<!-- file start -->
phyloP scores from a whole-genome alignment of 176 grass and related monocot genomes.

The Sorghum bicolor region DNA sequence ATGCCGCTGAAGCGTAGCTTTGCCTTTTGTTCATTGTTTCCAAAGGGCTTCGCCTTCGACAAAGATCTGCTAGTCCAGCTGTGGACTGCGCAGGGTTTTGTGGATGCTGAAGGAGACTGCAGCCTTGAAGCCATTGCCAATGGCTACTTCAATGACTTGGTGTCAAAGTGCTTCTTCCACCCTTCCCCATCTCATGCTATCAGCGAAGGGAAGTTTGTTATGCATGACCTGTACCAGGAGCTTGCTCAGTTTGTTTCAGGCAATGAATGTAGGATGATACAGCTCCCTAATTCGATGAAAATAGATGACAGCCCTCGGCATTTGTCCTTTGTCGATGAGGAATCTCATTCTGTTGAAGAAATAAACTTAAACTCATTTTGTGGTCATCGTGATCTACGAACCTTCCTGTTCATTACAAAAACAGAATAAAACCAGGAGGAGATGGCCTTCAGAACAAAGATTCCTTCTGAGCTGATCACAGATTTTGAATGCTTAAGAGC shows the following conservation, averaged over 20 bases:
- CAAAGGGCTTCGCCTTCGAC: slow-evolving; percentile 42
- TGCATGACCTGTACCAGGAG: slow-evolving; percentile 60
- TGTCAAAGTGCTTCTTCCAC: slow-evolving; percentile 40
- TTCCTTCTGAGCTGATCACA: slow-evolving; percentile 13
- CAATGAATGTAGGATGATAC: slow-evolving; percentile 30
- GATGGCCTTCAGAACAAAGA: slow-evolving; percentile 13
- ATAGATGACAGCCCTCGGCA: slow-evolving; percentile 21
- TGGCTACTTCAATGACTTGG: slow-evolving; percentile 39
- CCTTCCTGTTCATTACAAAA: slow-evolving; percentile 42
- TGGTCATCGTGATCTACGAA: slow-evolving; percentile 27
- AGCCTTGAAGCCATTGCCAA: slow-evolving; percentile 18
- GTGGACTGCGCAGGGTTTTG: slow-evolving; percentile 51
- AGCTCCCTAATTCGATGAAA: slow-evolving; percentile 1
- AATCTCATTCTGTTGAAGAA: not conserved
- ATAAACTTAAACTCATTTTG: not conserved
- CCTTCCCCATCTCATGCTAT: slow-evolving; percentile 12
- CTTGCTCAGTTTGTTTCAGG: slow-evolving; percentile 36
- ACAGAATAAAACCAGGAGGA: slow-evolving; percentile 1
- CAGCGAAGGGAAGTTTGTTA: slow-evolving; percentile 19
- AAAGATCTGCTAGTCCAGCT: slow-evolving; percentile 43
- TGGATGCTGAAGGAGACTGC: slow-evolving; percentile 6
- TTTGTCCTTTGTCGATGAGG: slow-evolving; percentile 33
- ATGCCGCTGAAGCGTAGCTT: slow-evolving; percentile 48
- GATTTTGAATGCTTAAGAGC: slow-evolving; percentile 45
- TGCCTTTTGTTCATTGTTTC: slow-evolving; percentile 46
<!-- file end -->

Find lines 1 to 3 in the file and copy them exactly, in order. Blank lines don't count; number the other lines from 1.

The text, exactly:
phyloP scores from a whole-genome alignment of 176 grass and related monocot genomes.

The Sorghum bicolor region DNA sequence ATGCCGCTGAAGCGTAGCTTTGCCTTTTGTTCATTGTTTCCAAAGGGCTTCGCCTTCGACAAAGATCTGCTAGTCCAGCTGTGGACTGCGCAGGGTTTTGTGGATGCTGAAGGAGACTGCAGCCTTGAAGCCATTGCCAATGGCTACTTCAATGACTTGGTGTCAAAGTGCTTCTTCCACCCTTCCCCATCTCATGCTATCAGCGAAGGGAAGTTTGTTATGCATGACCTGTACCAGGAGCTTGCTCAGTTTGTTTCAGGCAATGAATGTAGGATGATACAGCTCCCTAATTCGATGAAAATAGATGACAGCCCTCGGCATTTGTCCTTTGTCGATGAGGAATCTCATTCTGTTGAAGAAATAAACTTAAACTCATTTTGTGGTCATCGTGATCTACGAACCTTCCTGTTCATTACAAAAACAGAATAAAACCAGGAGGAGATGGCCTTCAGAACAAAGATTCCTTCTGAGCTGATCACAGATTTTGAATGCTTAAGAGC shows the following conservation, averaged over 20 bases:
- CAAAGGGCTTCGCCTTCGAC: slow-evolving; percentile 42